They said the Police Department, the IGP, the Interior Minister and even the President should take the blame. Firing a salvo at former Interior Minister John Amaratunga who was in charge of police during the UNF regime, Chief Government Whip Jeyaraj Fernandopulle said the police force was once derided as "john Polisiya" and the commission as "john polis comisama".

Mr. Amaratunga who accused the UPFA government of precipitating the crisis, asked whether the government believed the NPC should be scrapped. Yes, said UPFA's Sripathi Sooriyarachchi, apparently overlooking the fact that the commission was set up largely to keep politics out of police and salvage the force and make it formidable and effective.

Finding fault with the previous regime is a general trait inherent in Sri Lankan politicians. Fisheries and Aquatic Resources Minister Chandrasena Wijesinghe was no exception when he on Wednesday charged that former Fisheries Minister Mahinda Wijesekara had not returned Government property.

T. Maheswaran was quick to defend his colleague by saying that if so, the JVP too should be penalized for causing damage to public property during its two insurrections.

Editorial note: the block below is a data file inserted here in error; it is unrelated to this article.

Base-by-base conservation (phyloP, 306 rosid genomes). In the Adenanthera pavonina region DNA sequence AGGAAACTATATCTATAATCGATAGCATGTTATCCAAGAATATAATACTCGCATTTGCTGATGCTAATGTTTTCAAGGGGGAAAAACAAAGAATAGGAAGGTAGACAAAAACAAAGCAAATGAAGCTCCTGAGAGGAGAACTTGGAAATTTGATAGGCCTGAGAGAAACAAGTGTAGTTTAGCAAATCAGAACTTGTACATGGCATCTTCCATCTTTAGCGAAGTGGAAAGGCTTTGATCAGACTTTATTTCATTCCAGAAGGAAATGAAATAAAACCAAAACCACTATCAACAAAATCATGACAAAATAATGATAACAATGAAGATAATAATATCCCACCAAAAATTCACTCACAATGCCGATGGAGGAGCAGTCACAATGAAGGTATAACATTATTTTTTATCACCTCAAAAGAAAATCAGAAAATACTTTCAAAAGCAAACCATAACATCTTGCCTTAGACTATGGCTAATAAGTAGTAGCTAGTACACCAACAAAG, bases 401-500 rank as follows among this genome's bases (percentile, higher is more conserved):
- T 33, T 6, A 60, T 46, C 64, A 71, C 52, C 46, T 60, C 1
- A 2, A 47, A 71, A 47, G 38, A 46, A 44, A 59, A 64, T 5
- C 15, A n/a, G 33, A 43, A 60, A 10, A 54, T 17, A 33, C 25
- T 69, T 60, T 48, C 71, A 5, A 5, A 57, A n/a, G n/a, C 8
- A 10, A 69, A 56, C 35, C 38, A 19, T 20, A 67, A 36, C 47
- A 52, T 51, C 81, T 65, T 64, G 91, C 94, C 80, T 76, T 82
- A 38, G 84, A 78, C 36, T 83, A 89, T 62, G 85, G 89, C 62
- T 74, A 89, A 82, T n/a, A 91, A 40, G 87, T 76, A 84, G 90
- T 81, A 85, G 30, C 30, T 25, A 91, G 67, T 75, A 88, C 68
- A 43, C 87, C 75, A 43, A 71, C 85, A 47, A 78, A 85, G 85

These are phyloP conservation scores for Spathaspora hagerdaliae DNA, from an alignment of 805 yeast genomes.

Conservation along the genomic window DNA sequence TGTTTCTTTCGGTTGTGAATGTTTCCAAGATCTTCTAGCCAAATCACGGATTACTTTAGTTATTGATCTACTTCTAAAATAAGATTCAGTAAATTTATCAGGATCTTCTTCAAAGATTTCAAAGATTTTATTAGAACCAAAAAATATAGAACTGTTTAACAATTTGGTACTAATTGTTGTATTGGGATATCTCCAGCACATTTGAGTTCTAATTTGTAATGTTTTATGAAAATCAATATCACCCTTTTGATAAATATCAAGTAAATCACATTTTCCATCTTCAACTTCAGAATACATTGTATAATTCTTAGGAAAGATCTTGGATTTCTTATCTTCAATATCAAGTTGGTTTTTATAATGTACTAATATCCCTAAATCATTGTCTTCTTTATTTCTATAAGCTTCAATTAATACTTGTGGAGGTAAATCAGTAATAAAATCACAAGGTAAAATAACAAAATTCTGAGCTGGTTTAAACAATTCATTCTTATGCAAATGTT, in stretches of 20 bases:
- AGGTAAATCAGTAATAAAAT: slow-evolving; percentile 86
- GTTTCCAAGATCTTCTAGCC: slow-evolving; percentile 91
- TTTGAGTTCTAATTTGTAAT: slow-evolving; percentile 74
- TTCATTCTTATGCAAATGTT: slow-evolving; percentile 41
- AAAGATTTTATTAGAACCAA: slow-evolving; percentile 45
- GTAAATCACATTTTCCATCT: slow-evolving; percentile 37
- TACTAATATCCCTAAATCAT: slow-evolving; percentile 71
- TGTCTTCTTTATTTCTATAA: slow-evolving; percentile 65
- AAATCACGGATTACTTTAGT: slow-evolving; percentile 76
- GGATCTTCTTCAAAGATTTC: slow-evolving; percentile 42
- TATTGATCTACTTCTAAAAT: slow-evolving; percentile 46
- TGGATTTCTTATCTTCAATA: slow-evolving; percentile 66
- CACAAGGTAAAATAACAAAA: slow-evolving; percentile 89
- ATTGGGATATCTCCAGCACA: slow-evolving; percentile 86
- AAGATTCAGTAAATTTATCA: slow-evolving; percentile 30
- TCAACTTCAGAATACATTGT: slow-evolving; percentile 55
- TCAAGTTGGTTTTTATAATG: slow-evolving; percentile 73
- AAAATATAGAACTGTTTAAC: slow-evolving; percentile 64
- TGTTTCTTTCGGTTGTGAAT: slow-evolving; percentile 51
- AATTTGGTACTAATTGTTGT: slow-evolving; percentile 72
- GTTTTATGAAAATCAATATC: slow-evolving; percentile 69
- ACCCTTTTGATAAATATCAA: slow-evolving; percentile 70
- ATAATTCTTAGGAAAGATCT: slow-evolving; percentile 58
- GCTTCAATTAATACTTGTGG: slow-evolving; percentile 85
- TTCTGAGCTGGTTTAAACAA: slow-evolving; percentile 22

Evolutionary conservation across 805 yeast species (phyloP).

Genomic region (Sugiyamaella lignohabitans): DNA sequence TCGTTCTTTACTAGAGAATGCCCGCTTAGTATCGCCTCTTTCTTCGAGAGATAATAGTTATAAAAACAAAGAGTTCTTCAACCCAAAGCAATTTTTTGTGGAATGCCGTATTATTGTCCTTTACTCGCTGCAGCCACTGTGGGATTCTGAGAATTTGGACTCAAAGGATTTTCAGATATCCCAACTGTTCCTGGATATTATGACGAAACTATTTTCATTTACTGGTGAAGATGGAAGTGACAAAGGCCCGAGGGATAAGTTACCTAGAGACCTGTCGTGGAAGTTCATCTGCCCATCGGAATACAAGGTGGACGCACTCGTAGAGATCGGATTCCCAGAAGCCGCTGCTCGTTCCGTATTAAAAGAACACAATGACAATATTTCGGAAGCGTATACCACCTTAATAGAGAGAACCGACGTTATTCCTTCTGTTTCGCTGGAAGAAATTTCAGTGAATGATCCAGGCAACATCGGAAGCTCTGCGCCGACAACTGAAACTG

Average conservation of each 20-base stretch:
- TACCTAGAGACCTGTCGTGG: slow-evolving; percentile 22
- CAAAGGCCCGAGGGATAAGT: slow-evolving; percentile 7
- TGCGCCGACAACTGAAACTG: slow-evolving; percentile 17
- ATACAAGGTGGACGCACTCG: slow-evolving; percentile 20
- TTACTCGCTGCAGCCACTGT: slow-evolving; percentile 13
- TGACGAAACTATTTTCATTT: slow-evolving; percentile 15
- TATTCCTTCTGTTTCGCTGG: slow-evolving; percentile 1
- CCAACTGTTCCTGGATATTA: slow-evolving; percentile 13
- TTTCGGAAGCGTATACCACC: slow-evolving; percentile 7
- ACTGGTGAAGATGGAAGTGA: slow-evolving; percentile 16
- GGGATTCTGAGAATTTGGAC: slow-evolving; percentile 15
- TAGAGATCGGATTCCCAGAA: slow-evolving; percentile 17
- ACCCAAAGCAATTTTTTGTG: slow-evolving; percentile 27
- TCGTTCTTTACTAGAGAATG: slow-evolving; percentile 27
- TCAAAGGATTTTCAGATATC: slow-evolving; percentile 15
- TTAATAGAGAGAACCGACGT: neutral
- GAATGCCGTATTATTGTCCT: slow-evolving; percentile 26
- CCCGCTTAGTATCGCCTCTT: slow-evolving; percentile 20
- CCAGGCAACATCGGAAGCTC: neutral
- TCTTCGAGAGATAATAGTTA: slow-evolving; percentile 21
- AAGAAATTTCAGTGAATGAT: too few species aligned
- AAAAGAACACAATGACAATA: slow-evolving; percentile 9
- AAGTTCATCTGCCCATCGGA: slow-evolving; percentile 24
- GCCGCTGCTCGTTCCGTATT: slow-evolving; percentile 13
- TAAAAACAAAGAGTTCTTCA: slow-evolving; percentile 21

A week dominated by debates which produced more heat than light also saw the people's representatives tackling or talking about the power crisis. JHU MP Ven. Athureliye Rathana Thera said no government had any clear policy for power and energy.

Labour Minister Athauda Seneviratne said certain decisions could not be implemented with general consensus and required tough measures such as the use of force. He was apparently referring to opposition to certain power projects from civil society groups. Deputy Power Minister Mahindananda Aluthgamage blamed the UNP for plunging the CEB into the mess it was today. He said the UNP regime's move to privatize the CEB had stirred a revolt in the institution which eventually led to the CEB incurring a loss of Rs. 26.7 billion.

Mr. Aluthgamage vowed the UPFA Government would go ahead with the Norrochcholai coal power plant and said that the Church too had conveyed his consent to the project.

The focus of the debate also turned to the Upper Kotmale project, which is strongly opposed by CWC leader Arumugam Thondaman.UNP MP Ranjith Maddumabandara said although the UPFA had repeatedly invited the CWC to join the government, Mr. Thondaman would never join them.

Jaffna District Parliamentarian K. Shivajilingam, who was in the centre of a controversy this week, caused a minor stir again when he said that if the government refused to resume the peace process by agreeing to discuss the ISGA proposals, it should be prepared to face the question of war or peace.

He warned that the failure to talk peace would send a signal to the Tamil people that they had no alternative but to work towards a separate Tamil state and they would one day hoist the Thamil Eelam flag at the United National Organisation.

JVP group leader Wimal Weerawansa raised a point-of-order, saying that members who were bound to safeguard the territorial integrity of the country should not make such statements as it violated the oath.